Is it so? Seldom has it been harder to say what huge political coalitions like “the left” and “the right”—which, in the United States, are primarily characterized at the moment by infighting and high-stakes factionalism—think as corporate entities. Nor is it easy to make a statement about politics or culture that will actually be received with any kind of sincerity. The culture wars have ground on so fiercely and for so long that the very infrastructure of public debate has become one of its chief casualties; even if it were still possible to know with certainty what “the left” thinks of babies, it wouldn’t be worthwhile to say. Nobody would believe it, anyway.

And so whether you believe it is ultimately a matter of what kinds of media you like to consume. Our radically polarized discourse rewards the most outrageous expressions of either side’s respective ideas, which makes locating totally obnoxious political positions not just effortless but nearly unavoidable. If you want to find a self-identified progressive chastising breeders for saturating the planet with carbon-emitting, snot-slinging vectors of pollution and disease, some social-media site’s genius algorithm will serve such a person up to you without delay. Now that political victories are scored in liberal tears or conservative outrage, the incentives to pursue anything else are fairly minimal.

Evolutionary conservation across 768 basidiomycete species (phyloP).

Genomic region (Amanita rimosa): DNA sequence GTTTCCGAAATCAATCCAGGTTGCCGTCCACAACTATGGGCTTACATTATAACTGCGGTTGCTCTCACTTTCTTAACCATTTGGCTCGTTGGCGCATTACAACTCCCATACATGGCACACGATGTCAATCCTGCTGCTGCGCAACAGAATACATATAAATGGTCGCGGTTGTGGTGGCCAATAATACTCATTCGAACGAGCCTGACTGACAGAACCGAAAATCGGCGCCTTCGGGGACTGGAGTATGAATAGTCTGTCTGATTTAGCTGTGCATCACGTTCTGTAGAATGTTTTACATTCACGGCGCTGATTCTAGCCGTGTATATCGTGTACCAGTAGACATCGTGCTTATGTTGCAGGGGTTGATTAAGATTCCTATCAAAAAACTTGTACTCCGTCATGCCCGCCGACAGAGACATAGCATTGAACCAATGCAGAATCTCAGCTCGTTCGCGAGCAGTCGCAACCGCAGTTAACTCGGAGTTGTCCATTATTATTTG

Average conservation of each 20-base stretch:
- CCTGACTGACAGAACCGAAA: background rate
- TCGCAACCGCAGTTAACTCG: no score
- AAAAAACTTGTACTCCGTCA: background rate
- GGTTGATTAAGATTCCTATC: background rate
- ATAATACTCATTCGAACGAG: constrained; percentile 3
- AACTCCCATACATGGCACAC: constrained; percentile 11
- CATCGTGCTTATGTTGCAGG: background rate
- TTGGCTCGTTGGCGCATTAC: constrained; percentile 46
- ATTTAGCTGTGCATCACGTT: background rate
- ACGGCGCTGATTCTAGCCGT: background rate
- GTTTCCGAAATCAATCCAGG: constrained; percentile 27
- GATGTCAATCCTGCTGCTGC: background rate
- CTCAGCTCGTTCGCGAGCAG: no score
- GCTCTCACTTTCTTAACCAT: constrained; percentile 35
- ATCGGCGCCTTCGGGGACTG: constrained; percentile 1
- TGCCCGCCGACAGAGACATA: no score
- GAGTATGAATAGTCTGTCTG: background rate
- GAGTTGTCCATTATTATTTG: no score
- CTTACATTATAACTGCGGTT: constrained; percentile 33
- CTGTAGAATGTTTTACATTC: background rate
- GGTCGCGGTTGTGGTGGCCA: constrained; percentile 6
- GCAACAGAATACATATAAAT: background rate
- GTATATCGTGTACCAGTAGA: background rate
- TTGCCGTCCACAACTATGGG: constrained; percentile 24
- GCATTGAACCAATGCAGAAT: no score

With all that being said, allow me to violate my own common sense and say what I believe to be true: If socialist progressives are inveterate childless baby-haters, this is news to me, my husband, and the two children I birthed before age 30. We’re fairly fond of the critters around here, and a substantial chunk of our politics is premised on the idea that children are precious and deserve the very best we have to offer as a society, regardless of whether their parents are rich or poor. But whatever one’s beliefs about which policies most benefit children—universal health care; paid parental leave; free child care, pre-K, and school lunches, in my opinion—a political conversation that favors kids has to take children as its subject. This current discourse does not.